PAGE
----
MuskogeePhoenix.com, Muskogee, OK

Fort Gibson

September 16, 2013

Research is big part of Genealogical Society work

Research is at the heart of the Fort Gibson Genealogical and Historical Society’s work.

That research helps people uncover things about their loves ones that may have gone unknown.

“Finding out more about family members helps bring them back to life,” said President Marcia Elliott. “It’s never ending too, the information is out there; you just have to know where to find it.”

The group, which includes some original members, has been meeting for 30 years.

They meet at 6 p.m. on the first Monday of each month at the First United Methodist Church. They discuss their findings and the progress of discovering their family history.

The group looks at marriage licenses, land deeds, death certificates, obituaries, and jail records. Funeral homes also can help aid researchers by providing files on anyone who has used their services.

Sometimes it is a simple date that can kick start a flow of information, “once you determine a date it is amazing what you can find in an old newspaper,” Pete Hagan said.

Pete and his wife, Vice President Mickey Hagen, enjoy going to National Cemeteries and traveling wherever their roots lead them while reflecting on their families’ history.

“The houses may be gone, but the rivers and trees are still there, and it is very interesting to walk where your ancestors walked,” Mickey Hagan said.

The group also takes field trips. They met last month with members of the Muskogee Genealogical and Historical Society and were able to use their library and find more information.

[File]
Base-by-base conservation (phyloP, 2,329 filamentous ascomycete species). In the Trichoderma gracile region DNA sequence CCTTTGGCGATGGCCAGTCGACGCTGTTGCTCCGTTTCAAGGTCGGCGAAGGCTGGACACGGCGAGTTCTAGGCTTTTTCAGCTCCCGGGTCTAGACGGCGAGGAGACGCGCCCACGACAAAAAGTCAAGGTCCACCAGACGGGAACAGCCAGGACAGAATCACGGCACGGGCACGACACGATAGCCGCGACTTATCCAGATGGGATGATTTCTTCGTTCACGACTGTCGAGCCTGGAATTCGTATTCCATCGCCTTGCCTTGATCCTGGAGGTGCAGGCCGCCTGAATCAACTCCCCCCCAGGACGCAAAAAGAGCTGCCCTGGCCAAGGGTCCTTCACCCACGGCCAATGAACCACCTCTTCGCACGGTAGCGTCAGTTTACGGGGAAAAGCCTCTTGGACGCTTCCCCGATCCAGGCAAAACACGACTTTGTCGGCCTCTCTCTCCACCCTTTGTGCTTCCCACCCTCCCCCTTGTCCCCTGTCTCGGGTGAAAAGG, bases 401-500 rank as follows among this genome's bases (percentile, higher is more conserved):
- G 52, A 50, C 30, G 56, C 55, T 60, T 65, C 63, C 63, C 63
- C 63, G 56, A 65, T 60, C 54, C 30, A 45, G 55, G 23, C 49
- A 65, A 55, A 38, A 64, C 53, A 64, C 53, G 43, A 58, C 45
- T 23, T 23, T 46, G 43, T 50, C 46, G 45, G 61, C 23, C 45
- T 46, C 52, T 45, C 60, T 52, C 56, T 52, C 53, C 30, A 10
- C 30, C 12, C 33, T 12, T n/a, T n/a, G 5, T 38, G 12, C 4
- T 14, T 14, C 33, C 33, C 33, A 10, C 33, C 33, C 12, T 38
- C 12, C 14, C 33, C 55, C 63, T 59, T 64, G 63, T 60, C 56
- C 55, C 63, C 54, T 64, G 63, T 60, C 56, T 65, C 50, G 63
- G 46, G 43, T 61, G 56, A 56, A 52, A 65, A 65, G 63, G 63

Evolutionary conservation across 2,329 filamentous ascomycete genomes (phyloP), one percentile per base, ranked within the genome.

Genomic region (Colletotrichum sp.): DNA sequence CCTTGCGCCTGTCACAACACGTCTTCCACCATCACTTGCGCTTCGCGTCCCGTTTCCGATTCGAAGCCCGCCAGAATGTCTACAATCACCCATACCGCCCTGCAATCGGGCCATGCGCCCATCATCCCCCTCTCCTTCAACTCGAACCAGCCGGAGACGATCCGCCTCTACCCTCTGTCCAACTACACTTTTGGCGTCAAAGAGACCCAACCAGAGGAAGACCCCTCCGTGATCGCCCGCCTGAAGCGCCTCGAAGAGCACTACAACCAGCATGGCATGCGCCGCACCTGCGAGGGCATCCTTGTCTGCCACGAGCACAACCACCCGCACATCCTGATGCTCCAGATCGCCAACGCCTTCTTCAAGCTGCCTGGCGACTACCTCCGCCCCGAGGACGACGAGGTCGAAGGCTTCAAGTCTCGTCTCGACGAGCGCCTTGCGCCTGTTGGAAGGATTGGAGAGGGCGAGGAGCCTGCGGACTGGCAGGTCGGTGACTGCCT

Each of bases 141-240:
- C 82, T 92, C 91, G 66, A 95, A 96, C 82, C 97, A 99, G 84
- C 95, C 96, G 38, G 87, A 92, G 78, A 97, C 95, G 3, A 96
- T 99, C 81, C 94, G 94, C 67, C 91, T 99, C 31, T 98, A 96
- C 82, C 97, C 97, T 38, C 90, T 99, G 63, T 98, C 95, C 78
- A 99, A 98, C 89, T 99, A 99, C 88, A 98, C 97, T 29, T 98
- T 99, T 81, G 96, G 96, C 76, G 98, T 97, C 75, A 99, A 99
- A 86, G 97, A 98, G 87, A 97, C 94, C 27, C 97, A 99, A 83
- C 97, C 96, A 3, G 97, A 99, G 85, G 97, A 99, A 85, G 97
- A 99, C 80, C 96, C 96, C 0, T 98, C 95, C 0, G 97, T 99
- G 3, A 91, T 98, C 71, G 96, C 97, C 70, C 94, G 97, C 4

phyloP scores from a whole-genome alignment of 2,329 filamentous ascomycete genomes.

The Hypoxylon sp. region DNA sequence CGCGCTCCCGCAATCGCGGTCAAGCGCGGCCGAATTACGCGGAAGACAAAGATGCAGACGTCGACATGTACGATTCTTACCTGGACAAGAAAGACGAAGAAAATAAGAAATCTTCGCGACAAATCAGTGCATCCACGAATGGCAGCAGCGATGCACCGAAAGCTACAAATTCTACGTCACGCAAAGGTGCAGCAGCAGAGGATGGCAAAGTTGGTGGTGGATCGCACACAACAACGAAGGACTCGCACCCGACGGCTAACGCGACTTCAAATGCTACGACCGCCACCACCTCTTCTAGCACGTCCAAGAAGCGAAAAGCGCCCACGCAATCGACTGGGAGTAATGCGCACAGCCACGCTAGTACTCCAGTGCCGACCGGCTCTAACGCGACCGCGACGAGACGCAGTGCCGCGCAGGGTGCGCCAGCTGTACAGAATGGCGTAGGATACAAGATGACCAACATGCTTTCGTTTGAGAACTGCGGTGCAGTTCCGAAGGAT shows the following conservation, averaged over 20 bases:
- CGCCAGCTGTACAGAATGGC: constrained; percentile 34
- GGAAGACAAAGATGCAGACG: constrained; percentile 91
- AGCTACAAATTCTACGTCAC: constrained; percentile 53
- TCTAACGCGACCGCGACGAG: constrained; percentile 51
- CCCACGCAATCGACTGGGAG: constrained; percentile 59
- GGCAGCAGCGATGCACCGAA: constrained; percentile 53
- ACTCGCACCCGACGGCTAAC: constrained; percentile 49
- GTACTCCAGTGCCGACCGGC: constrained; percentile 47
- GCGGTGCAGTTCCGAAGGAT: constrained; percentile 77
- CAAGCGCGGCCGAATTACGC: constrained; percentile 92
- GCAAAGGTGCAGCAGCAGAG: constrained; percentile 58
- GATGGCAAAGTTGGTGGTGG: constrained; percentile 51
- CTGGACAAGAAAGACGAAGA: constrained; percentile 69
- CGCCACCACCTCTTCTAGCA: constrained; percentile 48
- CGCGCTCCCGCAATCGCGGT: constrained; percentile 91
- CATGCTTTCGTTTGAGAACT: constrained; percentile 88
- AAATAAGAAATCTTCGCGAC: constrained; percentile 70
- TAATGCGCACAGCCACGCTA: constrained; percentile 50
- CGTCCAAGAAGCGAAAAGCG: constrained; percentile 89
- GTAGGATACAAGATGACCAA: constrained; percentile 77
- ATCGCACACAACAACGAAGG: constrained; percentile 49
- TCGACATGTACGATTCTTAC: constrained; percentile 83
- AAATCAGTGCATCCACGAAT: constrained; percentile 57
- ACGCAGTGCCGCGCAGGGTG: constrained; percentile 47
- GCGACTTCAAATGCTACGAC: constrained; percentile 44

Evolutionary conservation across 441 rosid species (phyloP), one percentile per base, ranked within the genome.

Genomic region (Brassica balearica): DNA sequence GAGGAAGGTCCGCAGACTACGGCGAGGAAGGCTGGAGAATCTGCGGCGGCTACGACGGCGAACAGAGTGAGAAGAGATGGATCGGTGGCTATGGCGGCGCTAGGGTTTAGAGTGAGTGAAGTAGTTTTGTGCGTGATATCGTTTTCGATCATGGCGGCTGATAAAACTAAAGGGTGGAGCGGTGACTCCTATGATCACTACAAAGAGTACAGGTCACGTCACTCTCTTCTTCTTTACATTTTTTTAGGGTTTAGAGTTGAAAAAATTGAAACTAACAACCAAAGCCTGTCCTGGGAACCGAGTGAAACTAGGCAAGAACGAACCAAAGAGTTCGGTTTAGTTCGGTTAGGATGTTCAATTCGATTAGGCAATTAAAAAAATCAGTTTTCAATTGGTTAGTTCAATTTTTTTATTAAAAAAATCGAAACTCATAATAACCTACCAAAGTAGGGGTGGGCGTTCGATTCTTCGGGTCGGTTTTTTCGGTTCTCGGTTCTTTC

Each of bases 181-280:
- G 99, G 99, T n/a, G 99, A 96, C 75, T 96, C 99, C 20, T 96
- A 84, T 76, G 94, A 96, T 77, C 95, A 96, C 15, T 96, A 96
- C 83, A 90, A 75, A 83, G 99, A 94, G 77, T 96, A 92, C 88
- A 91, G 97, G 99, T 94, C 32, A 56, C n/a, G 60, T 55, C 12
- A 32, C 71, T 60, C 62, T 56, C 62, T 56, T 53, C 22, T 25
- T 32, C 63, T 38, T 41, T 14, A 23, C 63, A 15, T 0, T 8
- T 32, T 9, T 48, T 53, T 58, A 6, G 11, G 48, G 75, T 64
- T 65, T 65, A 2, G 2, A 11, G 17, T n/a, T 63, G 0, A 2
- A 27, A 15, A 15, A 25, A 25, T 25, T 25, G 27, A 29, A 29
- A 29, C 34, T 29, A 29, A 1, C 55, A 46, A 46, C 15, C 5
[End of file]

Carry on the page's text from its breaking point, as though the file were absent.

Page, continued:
“All the help they provided makes it very worth our time,” said Kelly Cook a member who recently found three publishings on her great grandmother that date back to 1960.

Vice President Mickey Hagan also teaches a beginner’s genealogy class.

“She comes up with new, creative ways to research,” Elliott said.

“A lot of people that come to class are descendants of the Cherokees,” Hagan said.

The group has dinner at its meetings.

The menu ranges from home-grown tomatoes and pinwheels to “slumgullion” which originated around 1849. Settlers who were heading out west for the gold rush “would all chip in what they had, a potato, corn, tomato, whatever, and they would put it all in a pot and make a meal out of it,” Elliott said.

The group will be have a pizza party at October’s meeting.

If you go

WHAT: Fort Gibson Genealogical and Historical Society.

WHEN: 6 p.m. on the first Monday each month.

WHERE: First United Methodist Church.

OFFICERS: Marcia Elliott, president; Mickey Hagan, vice president and program coordinator; Donna Dobbs, secretary; Mable Taylor, treasurer.

INFO: Marcia Elliott, (918) 781-9883, or 2feathers3@att.net.

1
Text Only
Fort Gibson
AP Video
Raw: Deadly Bombing in Egypt Raw: What's Inside a Commercial Jet Wheel Well Raw: Obama Arrives in Japan for State Visit Raw: Anti-Obama Activists Fight Manila Police Motels Near Disney Fighting Homeless Problem Michigan Man Sees Thanks to 'bionic Eye' Obama to Oso: We'll Be Here As Long As It Takes Bon Jovi Helps Open Low-income Housing in Philly Pipeline Opponents Protest on National Mall Hagel Gets Preview of New High-tech Projects S.C. Man Apologizes for Naked Walk in Wal-Mart New Country Music Hall of Fame Inductees Named 'Piles' of Bodies in South Sudan Slaughter SCOTUS Hears Tv-over-Internet Case Chief Mate: Crew Told to Escape After Passengers Iowa College Finds Beauty in Bulldogs
Poll

Should a federal judge have the power to strike down Oklahoma's ban on gay marriage?

Yes
No
     View Results
Featured Ads
Parade
Magazine

Click HERE to read all your Parade favorites including Hollywood Wire, Celebrity interviews and photo galleries, Food recipes and cooking tips, Games and lots more.
Stocks